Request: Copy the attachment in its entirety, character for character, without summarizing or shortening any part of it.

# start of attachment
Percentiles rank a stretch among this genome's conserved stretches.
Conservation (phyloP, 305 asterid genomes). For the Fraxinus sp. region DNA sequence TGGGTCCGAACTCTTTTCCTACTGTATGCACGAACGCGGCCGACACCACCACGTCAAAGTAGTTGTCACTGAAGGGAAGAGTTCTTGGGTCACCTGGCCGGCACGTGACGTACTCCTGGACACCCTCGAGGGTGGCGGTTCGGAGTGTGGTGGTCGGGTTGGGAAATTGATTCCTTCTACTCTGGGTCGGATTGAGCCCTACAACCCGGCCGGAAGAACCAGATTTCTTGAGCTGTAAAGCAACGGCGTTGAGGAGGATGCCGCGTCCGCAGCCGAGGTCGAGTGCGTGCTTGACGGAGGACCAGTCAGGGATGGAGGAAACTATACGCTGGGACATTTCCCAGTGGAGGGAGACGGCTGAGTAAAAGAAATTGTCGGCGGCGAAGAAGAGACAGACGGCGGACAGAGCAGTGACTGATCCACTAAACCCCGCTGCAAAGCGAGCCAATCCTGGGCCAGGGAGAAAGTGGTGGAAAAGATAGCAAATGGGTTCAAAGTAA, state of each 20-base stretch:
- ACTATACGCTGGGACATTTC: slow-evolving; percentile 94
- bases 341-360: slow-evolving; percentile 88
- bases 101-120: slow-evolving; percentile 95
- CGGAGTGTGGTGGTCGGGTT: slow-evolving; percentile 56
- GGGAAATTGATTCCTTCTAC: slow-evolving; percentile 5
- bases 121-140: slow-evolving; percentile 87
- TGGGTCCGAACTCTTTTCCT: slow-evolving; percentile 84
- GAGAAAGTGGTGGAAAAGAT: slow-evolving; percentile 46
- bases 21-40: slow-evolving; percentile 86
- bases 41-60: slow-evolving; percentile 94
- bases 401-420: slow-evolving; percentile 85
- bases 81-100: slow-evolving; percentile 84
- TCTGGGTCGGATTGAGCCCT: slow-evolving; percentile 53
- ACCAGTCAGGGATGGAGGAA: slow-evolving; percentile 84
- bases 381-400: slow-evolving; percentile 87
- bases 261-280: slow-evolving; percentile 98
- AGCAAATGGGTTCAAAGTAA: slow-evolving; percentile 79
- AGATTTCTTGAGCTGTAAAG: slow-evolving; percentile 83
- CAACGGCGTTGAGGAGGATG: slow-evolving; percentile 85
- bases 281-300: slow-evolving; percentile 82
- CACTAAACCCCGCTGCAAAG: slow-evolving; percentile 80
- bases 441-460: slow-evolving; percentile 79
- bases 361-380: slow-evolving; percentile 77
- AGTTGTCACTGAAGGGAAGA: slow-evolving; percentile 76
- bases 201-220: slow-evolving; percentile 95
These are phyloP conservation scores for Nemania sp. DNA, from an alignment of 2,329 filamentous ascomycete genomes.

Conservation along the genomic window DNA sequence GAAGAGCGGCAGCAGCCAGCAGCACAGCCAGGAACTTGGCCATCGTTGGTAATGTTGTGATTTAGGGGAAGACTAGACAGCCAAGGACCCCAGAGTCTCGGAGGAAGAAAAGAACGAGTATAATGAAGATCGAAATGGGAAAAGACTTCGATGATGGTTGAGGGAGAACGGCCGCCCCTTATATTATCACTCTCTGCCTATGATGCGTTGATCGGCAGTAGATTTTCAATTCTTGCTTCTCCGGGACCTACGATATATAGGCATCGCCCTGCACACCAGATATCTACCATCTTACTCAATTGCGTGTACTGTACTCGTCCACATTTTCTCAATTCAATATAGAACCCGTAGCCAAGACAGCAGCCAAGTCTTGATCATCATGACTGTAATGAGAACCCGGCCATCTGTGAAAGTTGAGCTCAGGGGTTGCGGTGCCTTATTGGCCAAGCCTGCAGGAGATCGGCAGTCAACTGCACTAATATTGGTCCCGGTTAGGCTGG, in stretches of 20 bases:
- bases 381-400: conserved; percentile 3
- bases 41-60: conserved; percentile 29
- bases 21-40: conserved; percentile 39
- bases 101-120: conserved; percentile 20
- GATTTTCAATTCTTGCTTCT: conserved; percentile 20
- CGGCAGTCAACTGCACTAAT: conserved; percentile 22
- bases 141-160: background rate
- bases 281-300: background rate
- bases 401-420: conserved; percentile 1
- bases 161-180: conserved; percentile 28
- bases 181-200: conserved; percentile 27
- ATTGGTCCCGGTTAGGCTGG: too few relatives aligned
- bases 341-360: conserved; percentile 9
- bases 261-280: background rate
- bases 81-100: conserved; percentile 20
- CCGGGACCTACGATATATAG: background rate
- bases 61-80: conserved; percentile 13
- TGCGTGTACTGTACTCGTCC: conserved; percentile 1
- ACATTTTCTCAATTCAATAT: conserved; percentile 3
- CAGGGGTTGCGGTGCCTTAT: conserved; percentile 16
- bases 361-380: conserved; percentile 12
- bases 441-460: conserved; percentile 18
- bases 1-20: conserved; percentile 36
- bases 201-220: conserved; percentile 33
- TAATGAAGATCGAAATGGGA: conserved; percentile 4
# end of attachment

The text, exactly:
Percentiles rank a stretch among this genome's conserved stretches.
Conservation (phyloP, 305 asterid genomes). For the Fraxinus sp. region DNA sequence TGGGTCCGAACTCTTTTCCTACTGTATGCACGAACGCGGCCGACACCACCACGTCAAAGTAGTTGTCACTGAAGGGAAGAGTTCTTGGGTCACCTGGCCGGCACGTGACGTACTCCTGGACACCCTCGAGGGTGGCGGTTCGGAGTGTGGTGGTCGGGTTGGGAAATTGATTCCTTCTACTCTGGGTCGGATTGAGCCCTACAACCCGGCCGGAAGAACCAGATTTCTTGAGCTGTAAAGCAACGGCGTTGAGGAGGATGCCGCGTCCGCAGCCGAGGTCGAGTGCGTGCTTGACGGAGGACCAGTCAGGGATGGAGGAAACTATACGCTGGGACATTTCCCAGTGGAGGGAGACGGCTGAGTAAAAGAAATTGTCGGCGGCGAAGAAGAGACAGACGGCGGACAGAGCAGTGACTGATCCACTAAACCCCGCTGCAAAGCGAGCCAATCCTGGGCCAGGGAGAAAGTGGTGGAAAAGATAGCAAATGGGTTCAAAGTAA, state of each 20-base stretch:
- ACTATACGCTGGGACATTTC: slow-evolving; percentile 94
- bases 341-360: slow-evolving; percentile 88
- bases 101-120: slow-evolving; percentile 95
- CGGAGTGTGGTGGTCGGGTT: slow-evolving; percentile 56
- GGGAAATTGATTCCTTCTAC: slow-evolving; percentile 5
- bases 121-140: slow-evolving; percentile 87
- TGGGTCCGAACTCTTTTCCT: slow-evolving; percentile 84
- GAGAAAGTGGTGGAAAAGAT: slow-evolving; percentile 46
- bases 21-40: slow-evolving; percentile 86
- bases 41-60: slow-evolving; percentile 94
- bases 401-420: slow-evolving; percentile 85
- bases 81-100: slow-evolving; percentile 84
- TCTGGGTCGGATTGAGCCCT: slow-evolving; percentile 53
- ACCAGTCAGGGATGGAGGAA: slow-evolving; percentile 84
- bases 381-400: slow-evolving; percentile 87
- bases 261-280: slow-evolving; percentile 98
- AGCAAATGGGTTCAAAGTAA: slow-evolving; percentile 79
- AGATTTCTTGAGCTGTAAAG: slow-evolving; percentile 83
- CAACGGCGTTGAGGAGGATG: slow-evolving; percentile 85
- bases 281-300: slow-evolving; percentile 82
- CACTAAACCCCGCTGCAAAG: slow-evolving; percentile 80
- bases 441-460: slow-evolving; percentile 79
- bases 361-380: slow-evolving; percentile 77
- AGTTGTCACTGAAGGGAAGA: slow-evolving; percentile 76
- bases 201-220: slow-evolving; percentile 95
These are phyloP conservation scores for Nemania sp. DNA, from an alignment of 2,329 filamentous ascomycete genomes.

Conservation along the genomic window DNA sequence GAAGAGCGGCAGCAGCCAGCAGCACAGCCAGGAACTTGGCCATCGTTGGTAATGTTGTGATTTAGGGGAAGACTAGACAGCCAAGGACCCCAGAGTCTCGGAGGAAGAAAAGAACGAGTATAATGAAGATCGAAATGGGAAAAGACTTCGATGATGGTTGAGGGAGAACGGCCGCCCCTTATATTATCACTCTCTGCCTATGATGCGTTGATCGGCAGTAGATTTTCAATTCTTGCTTCTCCGGGACCTACGATATATAGGCATCGCCCTGCACACCAGATATCTACCATCTTACTCAATTGCGTGTACTGTACTCGTCCACATTTTCTCAATTCAATATAGAACCCGTAGCCAAGACAGCAGCCAAGTCTTGATCATCATGACTGTAATGAGAACCCGGCCATCTGTGAAAGTTGAGCTCAGGGGTTGCGGTGCCTTATTGGCCAAGCCTGCAGGAGATCGGCAGTCAACTGCACTAATATTGGTCCCGGTTAGGCTGG, in stretches of 20 bases:
- bases 381-400: conserved; percentile 3
- bases 41-60: conserved; percentile 29
- bases 21-40: conserved; percentile 39
- bases 101-120: conserved; percentile 20
- GATTTTCAATTCTTGCTTCT: conserved; percentile 20
- CGGCAGTCAACTGCACTAAT: conserved; percentile 22
- bases 141-160: background rate
- bases 281-300: background rate
- bases 401-420: conserved; percentile 1
- bases 161-180: conserved; percentile 28
- bases 181-200: conserved; percentile 27
- ATTGGTCCCGGTTAGGCTGG: too few relatives aligned
- bases 341-360: conserved; percentile 9
- bases 261-280: background rate
- bases 81-100: conserved; percentile 20
- CCGGGACCTACGATATATAG: background rate
- bases 61-80: conserved; percentile 13
- TGCGTGTACTGTACTCGTCC: conserved; percentile 1
- ACATTTTCTCAATTCAATAT: conserved; percentile 3
- CAGGGGTTGCGGTGCCTTAT: conserved; percentile 16
- bases 361-380: conserved; percentile 12
- bases 441-460: conserved; percentile 18
- bases 1-20: conserved; percentile 36
- bases 201-220: conserved; percentile 33
- TAATGAAGATCGAAATGGGA: conserved; percentile 4